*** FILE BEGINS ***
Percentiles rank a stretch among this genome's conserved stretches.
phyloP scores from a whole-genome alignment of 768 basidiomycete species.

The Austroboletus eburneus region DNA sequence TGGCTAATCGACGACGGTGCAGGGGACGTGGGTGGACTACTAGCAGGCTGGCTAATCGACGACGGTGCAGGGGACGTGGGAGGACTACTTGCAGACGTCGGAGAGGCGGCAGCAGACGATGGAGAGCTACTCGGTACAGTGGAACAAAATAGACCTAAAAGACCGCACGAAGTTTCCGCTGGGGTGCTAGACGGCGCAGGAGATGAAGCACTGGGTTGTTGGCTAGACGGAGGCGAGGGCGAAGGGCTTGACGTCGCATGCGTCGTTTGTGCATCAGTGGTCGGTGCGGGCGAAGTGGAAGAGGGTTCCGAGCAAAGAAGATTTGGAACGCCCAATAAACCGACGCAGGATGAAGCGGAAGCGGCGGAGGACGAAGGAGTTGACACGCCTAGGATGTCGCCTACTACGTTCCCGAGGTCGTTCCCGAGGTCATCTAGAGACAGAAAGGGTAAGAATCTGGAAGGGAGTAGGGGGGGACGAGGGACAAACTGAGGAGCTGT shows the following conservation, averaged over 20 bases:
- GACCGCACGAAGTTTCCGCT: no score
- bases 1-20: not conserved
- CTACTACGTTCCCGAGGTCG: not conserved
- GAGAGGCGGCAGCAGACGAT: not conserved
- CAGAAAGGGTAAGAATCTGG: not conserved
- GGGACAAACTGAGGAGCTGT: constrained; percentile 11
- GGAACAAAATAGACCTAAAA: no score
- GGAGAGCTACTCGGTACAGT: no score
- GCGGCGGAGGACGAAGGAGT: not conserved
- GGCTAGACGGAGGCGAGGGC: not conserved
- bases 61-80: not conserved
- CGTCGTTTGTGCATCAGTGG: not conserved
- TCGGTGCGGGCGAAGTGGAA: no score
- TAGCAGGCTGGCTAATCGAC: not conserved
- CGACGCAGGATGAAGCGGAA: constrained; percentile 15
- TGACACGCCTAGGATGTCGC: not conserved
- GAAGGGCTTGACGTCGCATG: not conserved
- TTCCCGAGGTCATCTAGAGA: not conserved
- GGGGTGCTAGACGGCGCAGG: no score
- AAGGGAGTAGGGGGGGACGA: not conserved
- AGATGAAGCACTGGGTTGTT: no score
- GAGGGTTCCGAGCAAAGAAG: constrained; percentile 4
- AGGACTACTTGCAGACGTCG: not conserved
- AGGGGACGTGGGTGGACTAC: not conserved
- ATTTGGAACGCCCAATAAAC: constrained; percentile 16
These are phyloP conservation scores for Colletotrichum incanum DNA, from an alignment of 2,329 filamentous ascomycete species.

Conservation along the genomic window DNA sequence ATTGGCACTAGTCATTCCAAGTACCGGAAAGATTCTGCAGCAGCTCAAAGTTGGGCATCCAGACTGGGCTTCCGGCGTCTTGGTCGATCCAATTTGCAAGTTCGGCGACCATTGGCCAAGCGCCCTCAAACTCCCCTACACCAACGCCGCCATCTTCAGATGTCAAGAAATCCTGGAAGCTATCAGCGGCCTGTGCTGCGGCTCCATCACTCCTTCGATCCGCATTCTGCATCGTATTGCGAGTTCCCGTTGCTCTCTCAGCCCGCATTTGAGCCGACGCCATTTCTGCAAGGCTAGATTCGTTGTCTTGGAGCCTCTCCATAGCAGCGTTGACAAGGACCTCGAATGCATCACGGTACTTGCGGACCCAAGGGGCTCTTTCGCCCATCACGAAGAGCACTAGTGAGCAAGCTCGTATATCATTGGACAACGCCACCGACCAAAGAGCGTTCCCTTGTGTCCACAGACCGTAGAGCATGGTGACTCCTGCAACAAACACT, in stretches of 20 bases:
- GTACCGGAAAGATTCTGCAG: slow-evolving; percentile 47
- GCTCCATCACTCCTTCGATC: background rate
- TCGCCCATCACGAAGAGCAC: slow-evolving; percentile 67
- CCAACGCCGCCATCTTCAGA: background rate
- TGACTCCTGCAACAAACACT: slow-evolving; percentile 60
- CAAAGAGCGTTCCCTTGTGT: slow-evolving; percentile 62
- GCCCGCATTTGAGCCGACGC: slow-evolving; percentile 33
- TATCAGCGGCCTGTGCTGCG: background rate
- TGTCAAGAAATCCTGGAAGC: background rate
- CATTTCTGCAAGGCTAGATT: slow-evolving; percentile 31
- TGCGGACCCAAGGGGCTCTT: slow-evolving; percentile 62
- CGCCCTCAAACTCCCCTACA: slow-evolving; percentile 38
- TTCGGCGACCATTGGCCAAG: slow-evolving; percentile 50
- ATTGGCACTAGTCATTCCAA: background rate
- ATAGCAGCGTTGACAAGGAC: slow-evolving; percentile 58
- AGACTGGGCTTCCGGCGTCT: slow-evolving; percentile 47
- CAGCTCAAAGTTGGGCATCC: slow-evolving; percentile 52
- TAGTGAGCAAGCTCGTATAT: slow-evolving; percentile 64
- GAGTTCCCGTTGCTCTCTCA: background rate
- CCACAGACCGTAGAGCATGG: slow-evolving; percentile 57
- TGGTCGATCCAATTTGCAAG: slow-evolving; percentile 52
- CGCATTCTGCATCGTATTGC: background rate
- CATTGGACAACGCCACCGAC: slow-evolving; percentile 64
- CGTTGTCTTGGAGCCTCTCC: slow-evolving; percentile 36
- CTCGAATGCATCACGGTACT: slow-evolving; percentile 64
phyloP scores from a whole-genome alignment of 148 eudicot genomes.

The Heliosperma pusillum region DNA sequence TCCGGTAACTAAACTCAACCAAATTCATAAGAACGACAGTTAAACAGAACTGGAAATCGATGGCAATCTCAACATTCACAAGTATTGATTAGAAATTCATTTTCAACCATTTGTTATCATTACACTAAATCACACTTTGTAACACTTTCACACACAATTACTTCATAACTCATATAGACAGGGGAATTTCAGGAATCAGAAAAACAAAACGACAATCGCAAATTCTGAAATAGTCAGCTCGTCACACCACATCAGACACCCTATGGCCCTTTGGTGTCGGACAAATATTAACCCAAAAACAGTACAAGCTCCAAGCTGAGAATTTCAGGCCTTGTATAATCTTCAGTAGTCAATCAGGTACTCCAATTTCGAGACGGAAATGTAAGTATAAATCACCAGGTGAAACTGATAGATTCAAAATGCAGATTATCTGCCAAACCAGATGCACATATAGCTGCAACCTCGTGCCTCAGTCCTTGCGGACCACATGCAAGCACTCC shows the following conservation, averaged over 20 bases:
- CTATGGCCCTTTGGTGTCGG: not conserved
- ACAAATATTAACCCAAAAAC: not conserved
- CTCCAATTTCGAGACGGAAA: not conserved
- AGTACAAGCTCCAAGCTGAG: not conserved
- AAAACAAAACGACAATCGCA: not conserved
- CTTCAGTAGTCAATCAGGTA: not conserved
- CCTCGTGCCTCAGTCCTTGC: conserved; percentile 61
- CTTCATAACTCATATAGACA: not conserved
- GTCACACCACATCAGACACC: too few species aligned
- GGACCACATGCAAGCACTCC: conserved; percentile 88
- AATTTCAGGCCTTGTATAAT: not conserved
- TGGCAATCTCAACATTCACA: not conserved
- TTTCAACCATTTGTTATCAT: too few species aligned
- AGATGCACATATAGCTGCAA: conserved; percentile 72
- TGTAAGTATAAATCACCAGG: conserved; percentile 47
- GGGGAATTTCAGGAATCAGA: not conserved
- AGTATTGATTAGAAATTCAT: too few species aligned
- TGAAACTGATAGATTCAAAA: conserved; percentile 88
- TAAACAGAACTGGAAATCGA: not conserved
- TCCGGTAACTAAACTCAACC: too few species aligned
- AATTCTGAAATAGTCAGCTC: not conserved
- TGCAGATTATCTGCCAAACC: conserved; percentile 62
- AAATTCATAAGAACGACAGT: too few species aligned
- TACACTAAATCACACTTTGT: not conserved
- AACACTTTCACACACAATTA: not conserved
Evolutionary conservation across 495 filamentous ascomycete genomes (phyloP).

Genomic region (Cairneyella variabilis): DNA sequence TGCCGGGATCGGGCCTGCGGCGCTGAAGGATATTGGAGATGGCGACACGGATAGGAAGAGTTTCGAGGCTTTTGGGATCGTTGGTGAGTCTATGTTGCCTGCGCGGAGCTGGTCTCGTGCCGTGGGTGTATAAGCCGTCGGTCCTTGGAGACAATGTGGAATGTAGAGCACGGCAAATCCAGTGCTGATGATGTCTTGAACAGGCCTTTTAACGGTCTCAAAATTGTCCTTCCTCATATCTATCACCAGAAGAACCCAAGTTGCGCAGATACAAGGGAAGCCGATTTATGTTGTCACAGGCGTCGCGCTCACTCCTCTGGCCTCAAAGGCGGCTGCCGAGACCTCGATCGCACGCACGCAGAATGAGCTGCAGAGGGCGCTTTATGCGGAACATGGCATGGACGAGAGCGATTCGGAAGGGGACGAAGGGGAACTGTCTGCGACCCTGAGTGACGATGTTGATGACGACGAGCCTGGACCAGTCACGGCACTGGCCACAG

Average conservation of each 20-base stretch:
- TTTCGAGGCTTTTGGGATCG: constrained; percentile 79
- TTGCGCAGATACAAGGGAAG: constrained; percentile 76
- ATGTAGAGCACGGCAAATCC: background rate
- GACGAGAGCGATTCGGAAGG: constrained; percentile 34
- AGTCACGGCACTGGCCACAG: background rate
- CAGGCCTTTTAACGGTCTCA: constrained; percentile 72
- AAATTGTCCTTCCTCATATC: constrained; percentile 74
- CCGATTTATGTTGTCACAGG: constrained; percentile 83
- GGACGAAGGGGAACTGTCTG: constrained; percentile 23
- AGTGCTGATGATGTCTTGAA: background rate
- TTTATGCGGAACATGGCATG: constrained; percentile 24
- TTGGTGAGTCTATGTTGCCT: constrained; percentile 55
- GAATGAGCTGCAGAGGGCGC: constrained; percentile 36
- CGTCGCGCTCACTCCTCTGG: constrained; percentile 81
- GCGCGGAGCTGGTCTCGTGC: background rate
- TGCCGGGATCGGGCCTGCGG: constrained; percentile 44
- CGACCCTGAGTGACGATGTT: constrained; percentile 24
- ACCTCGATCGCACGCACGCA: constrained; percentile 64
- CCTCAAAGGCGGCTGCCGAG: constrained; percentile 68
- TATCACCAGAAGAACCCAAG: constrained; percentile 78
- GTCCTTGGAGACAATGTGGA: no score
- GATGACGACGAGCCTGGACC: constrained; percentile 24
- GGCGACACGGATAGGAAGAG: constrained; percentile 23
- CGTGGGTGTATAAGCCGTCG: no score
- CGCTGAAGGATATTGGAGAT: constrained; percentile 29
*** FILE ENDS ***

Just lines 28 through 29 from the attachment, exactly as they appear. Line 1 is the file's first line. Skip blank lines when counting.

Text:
- ATTTGGAACGCCCAATAAAC: constrained; percentile 16
These are phyloP conservation scores for Colletotrichum incanum DNA, from an alignment of 2,329 filamentous ascomycete species.